P07402: UV-Tube Water Disinfection Project

Test Product Concept(s)

Filter Concept Testing

The effectiveness of the sand filter and different filter materials was tested. Flour was suspended in tap water to simulate turbidity. The same concentration was first run through just a layer of felt, and then a layer of canvas fabric. It was shown visually that the canvas performed much better than the felt at removing the flour. A photo of the canvas vs. felt results may be viewed here:

canvas vs. felt results

The sand filter was then constructed with washed play sand and the canvas fabric placed in a 2 gallon bucket. Increasing the depth of the sand resulted in more turbidity removed from the water. It was also determined that the sand must be washed and "conditioned" before use, by running water through several times. The ideal amount of conditioning and depth of sand will be determined during the product testing phase. A photo of the sand depth results may be viewed here:

sand depth results 1 (control, 4 inches unconditioned, 4 inches conditioned)

sand depth results 2 (4 inches, 5 inches, 6 inches conditioned)

Tube Material Testing

The single most expensive component of the current UV Tube design is the stainless steel sheet, and bending this metal was also one of the most difficult parts of the process. The team wanted to investigate using aluminum instead of stainless for the body of the tube. Aluminum is generally more ductile than steel, is cheaper, and is easy to obtain.

Unfortunately, exposure to high levels of aluminum has been linked to the development of Alzheimer's disease, as well as bone, respiratory, and neurological problems. There is not, however, any conclusive evidence that ingesting aluminum leads to these conditions. Aluminum ingested with drinking water is absorbed faster by the body than in other forms. Aluminum levels are not regulated for drinking water, but the EPA suggests secondary maximum containment levels of 0.05 mg/L in drinking water.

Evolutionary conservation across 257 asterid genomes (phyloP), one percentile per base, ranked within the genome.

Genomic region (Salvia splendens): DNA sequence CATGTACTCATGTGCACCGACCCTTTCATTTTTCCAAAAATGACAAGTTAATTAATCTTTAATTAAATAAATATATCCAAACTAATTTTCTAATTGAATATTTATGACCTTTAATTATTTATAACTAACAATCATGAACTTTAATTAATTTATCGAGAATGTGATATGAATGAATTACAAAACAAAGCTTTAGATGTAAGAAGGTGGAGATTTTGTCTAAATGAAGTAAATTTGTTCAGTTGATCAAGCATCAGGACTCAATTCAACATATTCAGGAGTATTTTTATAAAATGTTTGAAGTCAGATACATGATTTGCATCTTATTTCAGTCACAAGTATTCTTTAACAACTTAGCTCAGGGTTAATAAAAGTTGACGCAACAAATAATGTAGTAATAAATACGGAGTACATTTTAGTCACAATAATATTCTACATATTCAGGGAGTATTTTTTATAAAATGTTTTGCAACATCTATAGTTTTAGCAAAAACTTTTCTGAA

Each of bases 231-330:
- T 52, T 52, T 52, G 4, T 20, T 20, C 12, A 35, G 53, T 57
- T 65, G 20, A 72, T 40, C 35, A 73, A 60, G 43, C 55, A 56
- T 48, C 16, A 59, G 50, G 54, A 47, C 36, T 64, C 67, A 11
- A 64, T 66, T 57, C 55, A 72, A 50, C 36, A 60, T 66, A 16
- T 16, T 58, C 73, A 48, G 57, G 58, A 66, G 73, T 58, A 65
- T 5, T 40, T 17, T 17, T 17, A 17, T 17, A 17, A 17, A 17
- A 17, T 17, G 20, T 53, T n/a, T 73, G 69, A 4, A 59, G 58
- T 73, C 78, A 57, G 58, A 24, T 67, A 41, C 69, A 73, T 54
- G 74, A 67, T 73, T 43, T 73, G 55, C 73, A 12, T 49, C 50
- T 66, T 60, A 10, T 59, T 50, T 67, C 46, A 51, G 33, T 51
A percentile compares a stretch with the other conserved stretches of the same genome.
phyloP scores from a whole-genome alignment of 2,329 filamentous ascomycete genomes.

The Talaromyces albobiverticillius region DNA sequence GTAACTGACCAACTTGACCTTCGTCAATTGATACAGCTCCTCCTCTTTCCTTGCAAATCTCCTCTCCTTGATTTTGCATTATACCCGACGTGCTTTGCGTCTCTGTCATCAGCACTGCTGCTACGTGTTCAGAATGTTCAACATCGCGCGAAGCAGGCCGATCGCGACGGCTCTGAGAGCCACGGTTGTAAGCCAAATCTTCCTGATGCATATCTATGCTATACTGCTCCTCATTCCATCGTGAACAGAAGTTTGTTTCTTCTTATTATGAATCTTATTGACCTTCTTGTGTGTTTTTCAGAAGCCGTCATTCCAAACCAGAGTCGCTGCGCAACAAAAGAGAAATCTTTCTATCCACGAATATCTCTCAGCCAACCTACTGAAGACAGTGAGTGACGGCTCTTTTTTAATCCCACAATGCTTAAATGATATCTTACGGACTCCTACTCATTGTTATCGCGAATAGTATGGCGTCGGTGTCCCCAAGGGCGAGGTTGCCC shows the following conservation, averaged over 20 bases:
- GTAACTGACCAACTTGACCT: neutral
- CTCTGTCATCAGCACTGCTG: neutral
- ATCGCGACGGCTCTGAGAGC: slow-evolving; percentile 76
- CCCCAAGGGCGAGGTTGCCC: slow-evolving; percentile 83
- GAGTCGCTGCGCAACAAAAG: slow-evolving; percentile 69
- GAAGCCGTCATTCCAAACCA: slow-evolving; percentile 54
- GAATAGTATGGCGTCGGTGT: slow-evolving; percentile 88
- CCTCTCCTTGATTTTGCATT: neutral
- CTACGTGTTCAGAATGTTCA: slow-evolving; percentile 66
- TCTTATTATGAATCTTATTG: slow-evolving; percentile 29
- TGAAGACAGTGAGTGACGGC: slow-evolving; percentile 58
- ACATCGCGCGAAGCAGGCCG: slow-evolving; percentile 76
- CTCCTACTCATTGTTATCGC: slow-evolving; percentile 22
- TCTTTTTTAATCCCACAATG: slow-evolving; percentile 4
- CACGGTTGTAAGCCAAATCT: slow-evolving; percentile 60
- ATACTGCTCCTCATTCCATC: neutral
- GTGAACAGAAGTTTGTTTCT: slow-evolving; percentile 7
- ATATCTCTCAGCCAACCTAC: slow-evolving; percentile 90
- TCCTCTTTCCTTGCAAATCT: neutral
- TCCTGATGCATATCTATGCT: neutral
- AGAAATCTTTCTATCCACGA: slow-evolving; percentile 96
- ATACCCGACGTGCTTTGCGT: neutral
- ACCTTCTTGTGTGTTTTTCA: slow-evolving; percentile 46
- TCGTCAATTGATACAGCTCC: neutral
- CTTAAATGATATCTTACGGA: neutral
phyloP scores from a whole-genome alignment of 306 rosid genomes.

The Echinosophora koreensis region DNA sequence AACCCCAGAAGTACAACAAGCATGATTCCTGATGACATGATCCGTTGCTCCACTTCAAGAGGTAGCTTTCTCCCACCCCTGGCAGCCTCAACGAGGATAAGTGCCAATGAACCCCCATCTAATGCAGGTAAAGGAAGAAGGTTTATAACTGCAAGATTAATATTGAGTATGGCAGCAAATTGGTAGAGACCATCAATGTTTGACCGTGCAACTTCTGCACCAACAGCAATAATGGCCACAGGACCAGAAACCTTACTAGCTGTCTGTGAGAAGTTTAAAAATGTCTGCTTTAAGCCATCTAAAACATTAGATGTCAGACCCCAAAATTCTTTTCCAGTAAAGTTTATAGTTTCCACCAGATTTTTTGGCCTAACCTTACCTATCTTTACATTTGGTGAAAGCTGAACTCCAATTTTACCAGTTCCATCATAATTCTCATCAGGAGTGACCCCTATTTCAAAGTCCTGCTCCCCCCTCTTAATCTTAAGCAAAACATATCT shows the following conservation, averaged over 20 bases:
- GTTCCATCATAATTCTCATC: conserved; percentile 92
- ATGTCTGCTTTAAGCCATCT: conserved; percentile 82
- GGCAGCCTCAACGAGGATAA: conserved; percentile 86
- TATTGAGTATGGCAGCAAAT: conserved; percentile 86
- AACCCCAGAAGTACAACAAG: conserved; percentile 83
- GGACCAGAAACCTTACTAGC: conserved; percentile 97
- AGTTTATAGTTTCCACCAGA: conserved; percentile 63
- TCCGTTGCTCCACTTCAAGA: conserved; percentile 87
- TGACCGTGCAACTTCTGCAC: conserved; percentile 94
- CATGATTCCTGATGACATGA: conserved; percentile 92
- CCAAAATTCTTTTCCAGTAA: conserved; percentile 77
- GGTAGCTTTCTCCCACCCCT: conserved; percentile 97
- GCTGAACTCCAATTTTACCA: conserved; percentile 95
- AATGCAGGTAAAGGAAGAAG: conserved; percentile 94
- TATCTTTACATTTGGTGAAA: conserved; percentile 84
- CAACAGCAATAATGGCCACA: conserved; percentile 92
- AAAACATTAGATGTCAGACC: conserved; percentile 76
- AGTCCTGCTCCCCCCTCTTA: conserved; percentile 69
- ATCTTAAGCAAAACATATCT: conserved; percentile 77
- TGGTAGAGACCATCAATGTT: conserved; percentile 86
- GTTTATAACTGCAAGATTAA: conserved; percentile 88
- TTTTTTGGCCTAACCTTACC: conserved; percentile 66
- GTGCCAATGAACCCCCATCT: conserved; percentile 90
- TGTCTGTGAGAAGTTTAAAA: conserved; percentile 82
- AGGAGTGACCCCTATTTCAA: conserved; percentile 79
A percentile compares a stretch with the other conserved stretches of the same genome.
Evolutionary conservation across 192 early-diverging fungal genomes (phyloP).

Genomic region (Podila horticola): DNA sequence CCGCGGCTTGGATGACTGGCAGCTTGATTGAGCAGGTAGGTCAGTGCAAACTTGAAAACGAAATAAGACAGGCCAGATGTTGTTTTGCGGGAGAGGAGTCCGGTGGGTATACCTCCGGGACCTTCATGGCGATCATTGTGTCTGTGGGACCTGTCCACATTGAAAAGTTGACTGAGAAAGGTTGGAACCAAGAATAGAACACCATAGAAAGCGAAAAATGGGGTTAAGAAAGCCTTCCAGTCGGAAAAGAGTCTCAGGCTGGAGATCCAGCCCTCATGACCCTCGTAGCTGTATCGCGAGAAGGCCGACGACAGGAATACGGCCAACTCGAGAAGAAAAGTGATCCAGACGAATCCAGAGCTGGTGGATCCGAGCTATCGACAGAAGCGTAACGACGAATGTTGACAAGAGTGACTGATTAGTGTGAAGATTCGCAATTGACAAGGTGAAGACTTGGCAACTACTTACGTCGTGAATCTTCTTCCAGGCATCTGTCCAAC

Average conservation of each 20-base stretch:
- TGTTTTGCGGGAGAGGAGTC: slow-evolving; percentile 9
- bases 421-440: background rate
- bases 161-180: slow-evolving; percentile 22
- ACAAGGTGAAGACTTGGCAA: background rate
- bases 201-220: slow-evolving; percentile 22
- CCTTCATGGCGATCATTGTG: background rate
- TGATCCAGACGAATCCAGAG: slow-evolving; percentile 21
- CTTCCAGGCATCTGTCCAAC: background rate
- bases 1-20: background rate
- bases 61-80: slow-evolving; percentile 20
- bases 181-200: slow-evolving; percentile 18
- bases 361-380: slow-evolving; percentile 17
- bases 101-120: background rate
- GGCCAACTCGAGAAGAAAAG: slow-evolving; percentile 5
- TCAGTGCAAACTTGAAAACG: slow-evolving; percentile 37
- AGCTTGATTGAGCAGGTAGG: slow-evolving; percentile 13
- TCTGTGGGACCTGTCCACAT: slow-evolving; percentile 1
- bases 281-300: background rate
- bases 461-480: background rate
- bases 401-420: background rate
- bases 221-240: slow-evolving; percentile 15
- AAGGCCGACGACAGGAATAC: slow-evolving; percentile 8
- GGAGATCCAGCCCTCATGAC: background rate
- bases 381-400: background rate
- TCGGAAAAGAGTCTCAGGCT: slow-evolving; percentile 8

There has been very little research done regarding the interaction of aluminum with UVC radiation and water. In order to test this, two set-ups were constructed with an enclosed aluminum trough and UV germicidal bulb suspended over the water. The troughs were filled with water, and the bulbs were left on continuously for 10 days. One of the aluminum samples was a plain 5052 aluminum sheet, and the other was a piece of commercial aluminum roof flashing which had been sanded and cleaned to remove any coatings.

At the end of ten days, the bulbs were turned off and the covers removed, to reveal that the aluminum looked like the following:

Aluminum testing picture 1 - 5052 aluminum

Aluminum testing picture 2 - aluminum flashing

A substantial amount of water had evaporated from the heat of the light bulb in both set-ups, but there was more remaining in the one made from the 5052 aluminum. The water was removed from the tube and brought to the Monroe County Pure Waters Environmental Lab where it was tested for aluminum content. It was found that this sample had 3.18 mg/L of aluminum, which is much higher than the EPA recommended amount.

From this testing, it was decided that aluminum is not an ideal material to replace the stainless steel, due to uncertain health effects and potentially very high levels.